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Vol. 42. Issue 1.
Pages 80-82 (January - March 2020)
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Vol. 42. Issue 1.
Pages 80-82 (January - March 2020)
Case Report
DOI: 10.1016/j.htct.2019.01.003
Open Access
A case of neurocognitive deficit strongly related to dasatinib therapy
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Kamal Chamouna,b, Emma Rabinovicha,b, Linda Baera, Philip Fastenaua,b, Marcos de Limaa,b,
Corresponding author
Marcos.deLima@UHhospitals.org

Corresponding author at: University Hospitals Seidman Cancer Center, 11100 Euclid Avenue, Cleveland, OH 44106, United States.
a University Hospitals Seidman Cancer Center, Cleveland, OH, United States
b Case Western Reserve University, Cleveland, OH, United States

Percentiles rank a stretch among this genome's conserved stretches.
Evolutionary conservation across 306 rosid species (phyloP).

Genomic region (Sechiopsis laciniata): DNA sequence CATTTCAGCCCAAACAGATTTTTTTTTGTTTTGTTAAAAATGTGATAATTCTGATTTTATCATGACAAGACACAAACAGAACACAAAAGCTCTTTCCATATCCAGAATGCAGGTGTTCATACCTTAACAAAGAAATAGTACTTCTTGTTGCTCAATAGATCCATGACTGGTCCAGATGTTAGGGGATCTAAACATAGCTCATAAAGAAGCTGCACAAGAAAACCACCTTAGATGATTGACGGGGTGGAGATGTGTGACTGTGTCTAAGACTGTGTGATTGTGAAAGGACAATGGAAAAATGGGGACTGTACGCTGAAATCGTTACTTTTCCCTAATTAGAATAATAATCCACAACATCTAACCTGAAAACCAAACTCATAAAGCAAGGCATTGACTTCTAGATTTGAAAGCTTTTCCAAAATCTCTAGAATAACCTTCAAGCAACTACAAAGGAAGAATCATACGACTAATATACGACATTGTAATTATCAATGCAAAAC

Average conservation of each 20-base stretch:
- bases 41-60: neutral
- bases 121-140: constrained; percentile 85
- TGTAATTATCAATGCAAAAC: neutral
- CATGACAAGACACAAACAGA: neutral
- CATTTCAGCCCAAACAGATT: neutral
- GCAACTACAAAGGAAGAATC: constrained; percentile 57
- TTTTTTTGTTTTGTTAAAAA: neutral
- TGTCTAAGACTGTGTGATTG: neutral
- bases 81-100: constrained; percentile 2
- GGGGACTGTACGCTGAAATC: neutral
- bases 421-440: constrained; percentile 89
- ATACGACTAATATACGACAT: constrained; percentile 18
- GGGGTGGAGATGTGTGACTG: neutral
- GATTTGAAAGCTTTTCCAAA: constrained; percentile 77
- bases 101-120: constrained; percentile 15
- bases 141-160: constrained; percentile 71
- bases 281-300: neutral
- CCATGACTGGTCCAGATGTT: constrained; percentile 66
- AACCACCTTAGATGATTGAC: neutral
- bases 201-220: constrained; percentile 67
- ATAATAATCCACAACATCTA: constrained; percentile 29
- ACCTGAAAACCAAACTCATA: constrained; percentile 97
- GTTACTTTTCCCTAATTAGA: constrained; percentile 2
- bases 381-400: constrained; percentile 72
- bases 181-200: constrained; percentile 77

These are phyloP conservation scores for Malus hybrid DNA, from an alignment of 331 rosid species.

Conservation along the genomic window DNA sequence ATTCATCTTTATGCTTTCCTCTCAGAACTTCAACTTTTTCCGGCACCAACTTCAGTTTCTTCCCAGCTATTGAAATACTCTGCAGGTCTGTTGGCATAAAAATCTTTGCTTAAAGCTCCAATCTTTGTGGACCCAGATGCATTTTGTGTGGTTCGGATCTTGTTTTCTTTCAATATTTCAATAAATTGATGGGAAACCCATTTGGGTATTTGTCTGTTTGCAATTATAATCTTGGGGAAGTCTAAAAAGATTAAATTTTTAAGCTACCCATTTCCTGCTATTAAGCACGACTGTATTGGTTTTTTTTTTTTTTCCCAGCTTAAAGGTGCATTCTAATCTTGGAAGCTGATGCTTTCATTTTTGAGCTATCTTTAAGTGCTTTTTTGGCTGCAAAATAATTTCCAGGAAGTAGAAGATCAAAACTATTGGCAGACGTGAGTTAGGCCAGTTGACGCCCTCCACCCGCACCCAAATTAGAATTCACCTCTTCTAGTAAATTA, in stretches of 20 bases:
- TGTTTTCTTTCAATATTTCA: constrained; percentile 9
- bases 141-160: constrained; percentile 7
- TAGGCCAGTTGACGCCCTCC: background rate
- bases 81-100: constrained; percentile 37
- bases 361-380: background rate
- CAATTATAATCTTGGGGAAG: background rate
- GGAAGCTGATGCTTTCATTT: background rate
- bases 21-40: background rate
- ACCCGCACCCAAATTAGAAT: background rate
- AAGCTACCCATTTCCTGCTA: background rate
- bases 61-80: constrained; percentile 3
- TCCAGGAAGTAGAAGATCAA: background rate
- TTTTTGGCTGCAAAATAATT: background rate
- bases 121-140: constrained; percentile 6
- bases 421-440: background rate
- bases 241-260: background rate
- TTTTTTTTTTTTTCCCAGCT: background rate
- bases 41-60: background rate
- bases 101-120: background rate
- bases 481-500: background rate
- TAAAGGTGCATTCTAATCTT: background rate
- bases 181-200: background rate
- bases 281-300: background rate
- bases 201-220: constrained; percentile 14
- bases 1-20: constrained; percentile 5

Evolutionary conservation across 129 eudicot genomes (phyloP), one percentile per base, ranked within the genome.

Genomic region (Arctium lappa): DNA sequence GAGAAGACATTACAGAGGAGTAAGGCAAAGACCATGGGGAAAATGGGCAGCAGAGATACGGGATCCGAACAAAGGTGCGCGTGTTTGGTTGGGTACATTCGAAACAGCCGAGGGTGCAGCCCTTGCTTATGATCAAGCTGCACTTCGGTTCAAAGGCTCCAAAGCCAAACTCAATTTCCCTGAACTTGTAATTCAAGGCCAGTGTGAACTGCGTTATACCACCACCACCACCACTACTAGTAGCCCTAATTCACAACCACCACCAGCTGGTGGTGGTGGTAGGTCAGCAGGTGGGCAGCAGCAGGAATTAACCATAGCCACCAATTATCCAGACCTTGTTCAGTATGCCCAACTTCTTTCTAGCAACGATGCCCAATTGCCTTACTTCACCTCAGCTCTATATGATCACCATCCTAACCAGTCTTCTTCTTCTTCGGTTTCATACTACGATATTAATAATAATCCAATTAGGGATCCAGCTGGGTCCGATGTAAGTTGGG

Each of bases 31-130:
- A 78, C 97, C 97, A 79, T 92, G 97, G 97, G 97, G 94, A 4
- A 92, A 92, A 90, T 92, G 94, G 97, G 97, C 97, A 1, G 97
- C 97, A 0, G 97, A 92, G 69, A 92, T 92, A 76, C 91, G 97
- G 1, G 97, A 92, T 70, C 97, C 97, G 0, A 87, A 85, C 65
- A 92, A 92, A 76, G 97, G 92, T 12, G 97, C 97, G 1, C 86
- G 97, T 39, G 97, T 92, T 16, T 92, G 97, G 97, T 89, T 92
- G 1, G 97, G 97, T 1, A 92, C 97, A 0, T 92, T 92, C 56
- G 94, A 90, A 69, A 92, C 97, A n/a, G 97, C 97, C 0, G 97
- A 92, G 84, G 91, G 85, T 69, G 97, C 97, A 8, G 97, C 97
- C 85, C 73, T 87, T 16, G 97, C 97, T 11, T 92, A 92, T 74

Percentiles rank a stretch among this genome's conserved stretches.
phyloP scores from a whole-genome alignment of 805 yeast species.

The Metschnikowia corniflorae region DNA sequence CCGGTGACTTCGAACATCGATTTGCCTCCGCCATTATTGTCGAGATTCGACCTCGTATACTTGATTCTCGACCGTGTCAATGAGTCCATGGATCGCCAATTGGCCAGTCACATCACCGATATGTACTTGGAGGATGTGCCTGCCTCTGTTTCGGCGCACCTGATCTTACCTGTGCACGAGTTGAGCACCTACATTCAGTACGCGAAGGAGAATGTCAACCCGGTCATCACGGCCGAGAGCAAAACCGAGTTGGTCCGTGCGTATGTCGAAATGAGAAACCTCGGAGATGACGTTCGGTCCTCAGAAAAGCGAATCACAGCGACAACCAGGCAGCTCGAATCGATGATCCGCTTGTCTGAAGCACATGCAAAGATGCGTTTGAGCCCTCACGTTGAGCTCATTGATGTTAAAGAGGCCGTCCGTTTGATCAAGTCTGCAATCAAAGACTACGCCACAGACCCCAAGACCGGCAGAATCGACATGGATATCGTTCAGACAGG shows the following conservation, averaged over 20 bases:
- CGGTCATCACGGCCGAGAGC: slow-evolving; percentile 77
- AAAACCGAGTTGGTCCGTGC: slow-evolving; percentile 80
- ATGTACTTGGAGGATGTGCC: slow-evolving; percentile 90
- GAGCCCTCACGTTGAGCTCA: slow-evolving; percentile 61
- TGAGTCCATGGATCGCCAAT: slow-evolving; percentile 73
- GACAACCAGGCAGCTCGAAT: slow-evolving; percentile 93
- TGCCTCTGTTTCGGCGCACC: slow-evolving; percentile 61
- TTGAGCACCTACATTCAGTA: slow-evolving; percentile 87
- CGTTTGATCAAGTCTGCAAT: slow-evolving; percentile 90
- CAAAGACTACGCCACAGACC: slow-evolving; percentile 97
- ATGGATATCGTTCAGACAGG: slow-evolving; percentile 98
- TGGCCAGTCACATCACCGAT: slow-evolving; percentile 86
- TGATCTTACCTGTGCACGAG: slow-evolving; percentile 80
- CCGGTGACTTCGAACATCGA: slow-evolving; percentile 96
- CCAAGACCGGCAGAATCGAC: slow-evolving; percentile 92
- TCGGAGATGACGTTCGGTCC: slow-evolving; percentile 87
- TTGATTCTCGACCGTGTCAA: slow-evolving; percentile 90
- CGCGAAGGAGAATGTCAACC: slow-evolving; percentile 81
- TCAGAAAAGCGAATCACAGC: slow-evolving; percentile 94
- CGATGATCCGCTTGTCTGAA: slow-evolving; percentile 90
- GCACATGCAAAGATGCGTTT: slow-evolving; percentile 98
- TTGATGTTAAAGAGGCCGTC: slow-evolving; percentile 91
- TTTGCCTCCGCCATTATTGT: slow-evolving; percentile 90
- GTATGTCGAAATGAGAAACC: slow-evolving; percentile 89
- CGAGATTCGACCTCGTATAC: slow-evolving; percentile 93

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Introduction

Dasatinib is a potent BCR/ABL tyrosine kinase inhibitor (TKI) that has been become widely used in the treatment of Philadelphia chromosome-positive chronic myeloid leukemia (Ph-positive CML) due to its high efficacy and tolerability.1–3 Treatment-naïve patients receiving dasatinib achieved higher complete cytogenetic response at 12 months, compared to patients receiving imatinib (77% vs 66%, respectively), which advocates for its use as a first-line agent in CML.2 The most common nonhematologic events reported with dasatinib were fluid retention, diarrhea, headache, rash, and musculoskeletal pain.1,2 The 5-years follow-up of the phase III DASISION trial comparing dasatinib to imatinib reported similar adverse events to those described in earlier investigations, and no neurocognitive changes were reported in either treatment arm.2 However, memory impairment was reported in a few other investigations in a small number of patients receiving dasatinib.4–6

Case report